Porcelain with underglaze blue
Diameter of base: 14.7 cm (5 13/16 in.); Overall: 39.5 cm (15 9/16 in.)
Leonard C. Hanna, Jr. Fund 1986.85
A mythical creature believed to have the power to make rain, the dragon is a prominent symbol of rulers in pre-modern East Asia, thus the image of dragons was used exclusively for the king's paraphernalia.
A mythical creature believed to have the power to make rain, the dragon is a prominent symbol of rulers in premodern East Asia. In underglaze cobalt blue, a dragon on this jar is depicted flying through clouds to catch a flaming, wish-granting pearl called a cintamani. In the royal court, the shorter type of dragon jar was used to hold wine, the tall type, such as this one, was for holding a bouquet of flowers.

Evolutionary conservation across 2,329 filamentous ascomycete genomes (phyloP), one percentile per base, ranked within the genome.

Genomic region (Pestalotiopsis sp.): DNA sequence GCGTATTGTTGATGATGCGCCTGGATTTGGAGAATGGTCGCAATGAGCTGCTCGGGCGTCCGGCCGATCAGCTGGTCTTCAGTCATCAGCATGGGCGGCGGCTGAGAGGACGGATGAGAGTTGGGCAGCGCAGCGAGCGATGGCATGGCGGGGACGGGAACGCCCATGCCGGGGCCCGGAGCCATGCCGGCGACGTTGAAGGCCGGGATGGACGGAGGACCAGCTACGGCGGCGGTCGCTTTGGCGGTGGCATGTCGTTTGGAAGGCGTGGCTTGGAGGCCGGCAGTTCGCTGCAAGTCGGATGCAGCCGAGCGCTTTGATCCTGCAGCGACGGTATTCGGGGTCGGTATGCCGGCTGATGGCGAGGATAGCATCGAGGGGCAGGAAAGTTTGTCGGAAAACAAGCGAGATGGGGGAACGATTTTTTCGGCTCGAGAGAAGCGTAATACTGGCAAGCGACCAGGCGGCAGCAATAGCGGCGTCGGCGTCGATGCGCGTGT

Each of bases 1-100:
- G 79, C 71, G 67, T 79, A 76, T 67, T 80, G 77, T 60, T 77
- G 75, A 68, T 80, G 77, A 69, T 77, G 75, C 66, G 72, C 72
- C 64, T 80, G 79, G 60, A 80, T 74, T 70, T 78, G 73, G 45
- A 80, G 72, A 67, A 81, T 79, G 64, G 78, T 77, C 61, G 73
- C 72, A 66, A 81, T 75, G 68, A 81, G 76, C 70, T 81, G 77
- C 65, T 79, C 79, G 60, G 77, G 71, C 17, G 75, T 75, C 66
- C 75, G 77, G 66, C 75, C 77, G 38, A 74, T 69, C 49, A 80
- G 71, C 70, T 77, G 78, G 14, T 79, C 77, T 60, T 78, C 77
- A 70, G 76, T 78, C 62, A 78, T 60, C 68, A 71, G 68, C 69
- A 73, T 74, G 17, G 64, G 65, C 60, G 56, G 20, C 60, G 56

The information about this object, including provenance, may not be currently accurate. If you notice a mistake or have additional information about this object, please email email@example.com.
To request more information about this object, study images, or bibliography, contact the Ingalls Library Reference Desk.
All images and data available through Open Access can be downloaded for free. For images not available through Open Access, a detail image, or any image with a color bar, request a digital file from Image Services.